Book Reviews · 08/01/2011

How to Keep Your Volkswagen Alive by Christopher Boucher

Melville House, Aug 2011

Beware! Things are not what they seem in Christopher Boucher’s How to Keep Your Volkswagen Alive, out this summer from Melville House. Within the pages of this quirky yet delightfully thoughtful novel, we have a Volkswagen that is not only a car but the narrator’s son, we have Trees that steal hearts, ovens that striptease, swordfish who work on cars, stories as fuel, and a raft of intriguing and extraordinary substitutions.

I use the word “substitution” on purpose, because one of the most fascinating aspects of Boucher’s novel is how it takes an already familiar word—like book or time or phrase, for example—and then uses it in the story to mean something else. Some of these substitutions are simply funny or clever, most are easy to swap once the reader gets the hang of what’s going on, like faith for anything sexual, time for money and power for book, but others, like, “I maytagged at the kitchen table,” or “This sounds treble,” are more illusive, yet these textual landmarks give the novel a real uniqueness and texture.

It would be easy to write about this book without providing any sense of its story or structure, simply because the wordplay and experimental feel of the writing tends to dominate. Yet there is a story, one that revolves around two large events in the narrator’s life: the death of his father (by a Heart Attack Tree who then escapes with an entire farm and goes into hiding) and the birth and death of his son, a 1971 Volkwagen Beetle. The father’s death precedes the son’s birth, and in a tricky twist of plot, the son’s death ends up preceding the father’s undeath.

Boucher’s narrative is self-consciously metatextual and, well, storyful; the narrator wants you, the reader, to remain aware that you are reading something that is being written both for the narrator and the narrator’s son, but also for you, and that what’s being written is a collection of experiences now crafted into “stories.” By transforming what has occurred into stories, he gives each of these moments a different kind of life. The transformative process is as important as the narrator’s ability to perform the conversion, and this works both within the storyworld of Volkswagen, because it comes to be a matter of life and death for both the narrator’s father and son, but it also reflects outward in the way the reader then experiences Boucher’s playfulness with language, imagery and metaphor. Here, for example:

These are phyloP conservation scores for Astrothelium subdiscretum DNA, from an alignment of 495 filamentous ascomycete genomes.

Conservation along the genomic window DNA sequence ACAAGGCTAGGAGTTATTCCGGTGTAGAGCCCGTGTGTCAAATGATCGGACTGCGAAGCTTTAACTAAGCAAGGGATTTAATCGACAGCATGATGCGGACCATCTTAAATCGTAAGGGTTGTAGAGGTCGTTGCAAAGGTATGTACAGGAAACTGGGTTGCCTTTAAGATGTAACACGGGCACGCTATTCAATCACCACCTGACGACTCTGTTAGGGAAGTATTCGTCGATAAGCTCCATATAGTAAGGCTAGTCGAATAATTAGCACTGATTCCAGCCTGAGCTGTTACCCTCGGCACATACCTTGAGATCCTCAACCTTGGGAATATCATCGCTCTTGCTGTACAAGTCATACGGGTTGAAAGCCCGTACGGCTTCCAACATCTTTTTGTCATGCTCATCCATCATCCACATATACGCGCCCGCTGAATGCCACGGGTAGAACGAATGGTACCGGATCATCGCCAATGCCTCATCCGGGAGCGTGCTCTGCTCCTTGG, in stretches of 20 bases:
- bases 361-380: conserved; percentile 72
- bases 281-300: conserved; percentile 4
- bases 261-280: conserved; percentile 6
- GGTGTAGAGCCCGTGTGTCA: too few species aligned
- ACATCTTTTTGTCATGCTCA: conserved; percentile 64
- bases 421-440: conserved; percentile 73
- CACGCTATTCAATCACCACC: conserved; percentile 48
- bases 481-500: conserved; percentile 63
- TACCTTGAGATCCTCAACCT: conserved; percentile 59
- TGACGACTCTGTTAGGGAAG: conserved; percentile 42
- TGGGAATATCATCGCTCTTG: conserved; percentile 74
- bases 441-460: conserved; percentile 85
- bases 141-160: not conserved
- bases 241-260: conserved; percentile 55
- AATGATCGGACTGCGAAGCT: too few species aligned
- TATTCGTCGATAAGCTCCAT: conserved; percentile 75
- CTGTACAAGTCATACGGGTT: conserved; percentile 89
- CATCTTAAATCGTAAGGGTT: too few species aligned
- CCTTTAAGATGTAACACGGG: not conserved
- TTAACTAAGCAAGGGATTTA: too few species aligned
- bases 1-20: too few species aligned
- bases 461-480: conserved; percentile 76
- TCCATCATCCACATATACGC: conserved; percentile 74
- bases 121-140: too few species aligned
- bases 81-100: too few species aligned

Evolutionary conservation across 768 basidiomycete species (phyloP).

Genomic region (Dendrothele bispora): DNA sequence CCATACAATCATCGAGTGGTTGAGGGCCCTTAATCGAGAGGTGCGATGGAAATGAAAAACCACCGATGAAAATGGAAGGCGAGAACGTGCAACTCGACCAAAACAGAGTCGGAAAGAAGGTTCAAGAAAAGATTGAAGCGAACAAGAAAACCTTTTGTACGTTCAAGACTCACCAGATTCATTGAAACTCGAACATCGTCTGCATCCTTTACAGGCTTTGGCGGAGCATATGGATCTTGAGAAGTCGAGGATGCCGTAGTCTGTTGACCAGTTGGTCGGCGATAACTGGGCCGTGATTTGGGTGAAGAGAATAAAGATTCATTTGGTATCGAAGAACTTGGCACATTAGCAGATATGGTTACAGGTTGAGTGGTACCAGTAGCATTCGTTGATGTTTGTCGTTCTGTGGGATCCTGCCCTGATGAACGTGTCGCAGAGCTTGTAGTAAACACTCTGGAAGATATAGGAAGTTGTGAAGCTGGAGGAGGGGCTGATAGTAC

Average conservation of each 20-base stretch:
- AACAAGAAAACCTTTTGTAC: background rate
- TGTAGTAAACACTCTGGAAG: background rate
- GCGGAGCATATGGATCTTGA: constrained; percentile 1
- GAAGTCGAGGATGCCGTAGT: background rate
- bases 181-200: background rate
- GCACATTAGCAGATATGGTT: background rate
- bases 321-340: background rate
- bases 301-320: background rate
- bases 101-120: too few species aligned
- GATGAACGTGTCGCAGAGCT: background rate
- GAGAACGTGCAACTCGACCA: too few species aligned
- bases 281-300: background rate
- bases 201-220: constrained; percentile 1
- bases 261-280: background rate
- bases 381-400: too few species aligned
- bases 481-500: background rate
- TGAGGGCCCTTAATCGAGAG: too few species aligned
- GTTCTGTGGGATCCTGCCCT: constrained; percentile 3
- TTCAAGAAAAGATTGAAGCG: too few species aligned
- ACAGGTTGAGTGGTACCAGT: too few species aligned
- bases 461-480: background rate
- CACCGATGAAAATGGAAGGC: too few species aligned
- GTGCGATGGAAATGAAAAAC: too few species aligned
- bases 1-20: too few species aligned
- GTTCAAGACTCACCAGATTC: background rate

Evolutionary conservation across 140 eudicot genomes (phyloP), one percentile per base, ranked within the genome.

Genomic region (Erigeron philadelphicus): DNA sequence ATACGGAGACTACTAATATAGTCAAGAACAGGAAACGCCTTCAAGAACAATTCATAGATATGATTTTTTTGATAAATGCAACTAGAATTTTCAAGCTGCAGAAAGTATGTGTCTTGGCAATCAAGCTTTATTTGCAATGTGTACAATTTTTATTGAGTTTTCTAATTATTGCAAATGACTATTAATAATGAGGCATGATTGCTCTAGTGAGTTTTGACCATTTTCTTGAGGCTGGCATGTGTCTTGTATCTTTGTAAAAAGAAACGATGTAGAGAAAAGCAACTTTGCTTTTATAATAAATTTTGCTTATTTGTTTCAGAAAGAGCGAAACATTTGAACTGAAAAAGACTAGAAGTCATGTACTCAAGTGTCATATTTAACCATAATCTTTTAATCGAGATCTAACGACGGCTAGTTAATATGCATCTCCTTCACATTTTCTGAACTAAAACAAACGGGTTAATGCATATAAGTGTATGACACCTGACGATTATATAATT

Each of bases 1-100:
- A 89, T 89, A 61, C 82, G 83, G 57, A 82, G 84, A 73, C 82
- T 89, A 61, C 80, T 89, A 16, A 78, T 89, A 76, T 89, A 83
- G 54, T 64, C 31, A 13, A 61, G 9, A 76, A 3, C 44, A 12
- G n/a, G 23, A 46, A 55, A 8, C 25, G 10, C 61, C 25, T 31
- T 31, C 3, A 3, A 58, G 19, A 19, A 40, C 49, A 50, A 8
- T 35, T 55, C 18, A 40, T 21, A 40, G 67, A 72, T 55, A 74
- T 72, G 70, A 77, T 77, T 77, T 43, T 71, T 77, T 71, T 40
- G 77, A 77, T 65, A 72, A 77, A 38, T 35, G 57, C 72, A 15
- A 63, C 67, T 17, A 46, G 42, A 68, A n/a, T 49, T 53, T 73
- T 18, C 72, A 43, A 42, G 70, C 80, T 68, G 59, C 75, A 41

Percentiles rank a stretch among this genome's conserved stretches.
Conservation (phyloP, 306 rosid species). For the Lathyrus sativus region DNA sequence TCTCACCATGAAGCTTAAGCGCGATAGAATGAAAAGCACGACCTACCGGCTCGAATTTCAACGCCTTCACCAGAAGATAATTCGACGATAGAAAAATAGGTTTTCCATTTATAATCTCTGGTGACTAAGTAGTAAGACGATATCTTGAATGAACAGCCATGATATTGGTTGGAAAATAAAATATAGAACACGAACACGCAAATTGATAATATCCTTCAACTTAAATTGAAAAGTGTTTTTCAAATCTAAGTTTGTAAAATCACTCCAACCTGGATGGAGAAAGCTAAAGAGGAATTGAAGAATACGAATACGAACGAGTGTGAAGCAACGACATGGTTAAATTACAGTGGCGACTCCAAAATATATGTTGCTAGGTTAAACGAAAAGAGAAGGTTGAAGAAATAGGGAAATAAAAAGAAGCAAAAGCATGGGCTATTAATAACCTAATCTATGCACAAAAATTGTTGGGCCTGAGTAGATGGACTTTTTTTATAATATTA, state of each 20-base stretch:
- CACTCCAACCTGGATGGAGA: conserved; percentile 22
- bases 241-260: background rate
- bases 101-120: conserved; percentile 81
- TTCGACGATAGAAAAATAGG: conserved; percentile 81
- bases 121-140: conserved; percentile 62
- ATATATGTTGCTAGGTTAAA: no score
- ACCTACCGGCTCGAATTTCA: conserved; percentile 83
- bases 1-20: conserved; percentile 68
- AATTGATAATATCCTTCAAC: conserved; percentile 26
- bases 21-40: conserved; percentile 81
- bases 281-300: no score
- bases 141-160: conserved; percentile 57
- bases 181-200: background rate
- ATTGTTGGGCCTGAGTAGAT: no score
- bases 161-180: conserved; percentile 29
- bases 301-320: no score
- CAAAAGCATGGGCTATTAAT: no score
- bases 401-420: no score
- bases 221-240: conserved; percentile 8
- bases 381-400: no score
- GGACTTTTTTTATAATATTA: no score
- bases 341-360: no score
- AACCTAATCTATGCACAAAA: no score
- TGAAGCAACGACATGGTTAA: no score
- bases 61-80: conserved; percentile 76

Once my hand slipped while I was draining the sufferoil in my Volkswagen, and I was infected with the story of a Smith College student who drowned herself in a public fountain. It took twenty-four hours for that story to clear from my blood, and those hours were some of the most difficult I’d ever encountered—every word was a prison, every note the same.

Or, here, from one of two early chapters which give a series of clues as to how the reader should approach the entire novel:

As you read, though, keep an eye on the book’s combustion spark— that moment where the experience is separated, refracted, amplified. And if you ever lose it, or can’t spot it, just lift up the lines of type and look behind them—you’ll see something shivering, or something laughing, or something looking back at you and sticking out its tongue.

Readers are often divided where experimental literature is concerned—some avoid it, some crave it. What is great about How to Keep Your Volkswagen Alive is how well it straddles the experimental/conventional divide. On the one hand, by choosing to parody a How-To manual that actually existed, the now-legendary VW handbook by the same title, Boucher pokes fun of that era and the cliché structure of a How-To, yet that very structure is familiar and thus provides the reader with little handholds for navigating his otherwise language-rich, whimsical, and sometimes puzzling story. In each twist of metaphor, in each playful turn of the story and substituted word, a hint of deeper meaning then creates a game between the reader and the book. What is Boucher getting at? Is this supposed to be serious on some level? Or not at all?